Profit-making idea: A quality local fertiliser for Namibia’s agricultural industry

Namibia is well known for its arid landscapes and mineral wealth that has long placed tourism and mining as top contributing industries to GDP. However, Eben Ngula, CEO of African Grain Millers, believes with the correct input materials, agriculture is viable as well as potentially profitable.

Ngula’s business, established in June 2020, processes millet (a cereal grain that belongs to the grass family) into flour. Prior to founding the company, Ngula worked for the Namibia Grape Company for four years. As the production manager, he learnt the business side of food production. He believes there is a gap in the market for more players to produce fertiliser in the country.

While it has contributed less than 5% to GDP in the last four years, agriculture remains a vital industry as most of the country’s population directly or indirectly depends on the sector for their livelihoods.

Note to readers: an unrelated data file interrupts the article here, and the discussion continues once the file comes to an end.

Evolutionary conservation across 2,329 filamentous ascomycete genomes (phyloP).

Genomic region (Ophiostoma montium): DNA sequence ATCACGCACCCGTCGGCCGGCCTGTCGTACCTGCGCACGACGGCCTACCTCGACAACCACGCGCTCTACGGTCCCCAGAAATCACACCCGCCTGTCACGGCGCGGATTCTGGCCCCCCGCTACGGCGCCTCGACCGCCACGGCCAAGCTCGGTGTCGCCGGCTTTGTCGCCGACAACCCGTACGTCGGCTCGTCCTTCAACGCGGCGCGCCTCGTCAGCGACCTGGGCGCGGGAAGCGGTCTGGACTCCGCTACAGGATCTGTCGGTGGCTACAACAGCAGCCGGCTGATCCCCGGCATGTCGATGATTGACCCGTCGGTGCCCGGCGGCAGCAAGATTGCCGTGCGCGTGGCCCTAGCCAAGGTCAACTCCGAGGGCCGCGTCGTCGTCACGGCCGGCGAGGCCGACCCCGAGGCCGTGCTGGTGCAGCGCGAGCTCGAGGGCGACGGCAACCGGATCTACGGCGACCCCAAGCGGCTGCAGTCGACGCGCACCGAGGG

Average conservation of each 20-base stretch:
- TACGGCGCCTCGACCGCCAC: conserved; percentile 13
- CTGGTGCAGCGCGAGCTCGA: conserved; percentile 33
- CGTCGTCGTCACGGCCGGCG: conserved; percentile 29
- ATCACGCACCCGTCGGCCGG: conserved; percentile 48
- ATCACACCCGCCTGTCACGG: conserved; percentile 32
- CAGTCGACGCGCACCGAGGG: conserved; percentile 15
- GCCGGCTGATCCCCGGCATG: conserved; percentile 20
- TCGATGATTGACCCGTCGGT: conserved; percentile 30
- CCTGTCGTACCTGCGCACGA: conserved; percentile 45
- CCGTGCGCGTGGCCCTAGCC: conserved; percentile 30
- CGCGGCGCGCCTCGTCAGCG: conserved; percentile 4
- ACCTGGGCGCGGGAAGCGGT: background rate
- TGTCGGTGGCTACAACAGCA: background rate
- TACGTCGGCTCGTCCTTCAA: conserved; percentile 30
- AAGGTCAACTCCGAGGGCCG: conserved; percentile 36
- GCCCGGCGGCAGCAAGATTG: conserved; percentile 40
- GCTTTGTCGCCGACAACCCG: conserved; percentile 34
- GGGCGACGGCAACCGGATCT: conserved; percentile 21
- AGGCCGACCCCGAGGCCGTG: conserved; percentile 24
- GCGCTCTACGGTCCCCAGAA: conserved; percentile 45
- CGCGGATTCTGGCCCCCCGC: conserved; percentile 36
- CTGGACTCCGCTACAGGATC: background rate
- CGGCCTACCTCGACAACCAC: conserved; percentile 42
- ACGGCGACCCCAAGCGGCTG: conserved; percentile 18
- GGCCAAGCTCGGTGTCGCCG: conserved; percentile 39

In recent years, the production of food crops has grown through two government initiatives: the Green Scheme and the National Horticulture Development Initiative.

Namibia is a very small country and is very dependent on South Africa, in particular, for many things. In the industry that I worked in – table grape production – fertiliser was largely imported from our neighbour,” Ngula says.

“If anyone can come up with a venture to manufacture quality fertiliser, it will be great. However, any machinery would likely need to be imported.”

Some companies have started providing local solutions, most recently using biochar (a charcoal-like substance made by burning organic material from agricultural and forestry waste) from encroacher bushes to enrich the soil.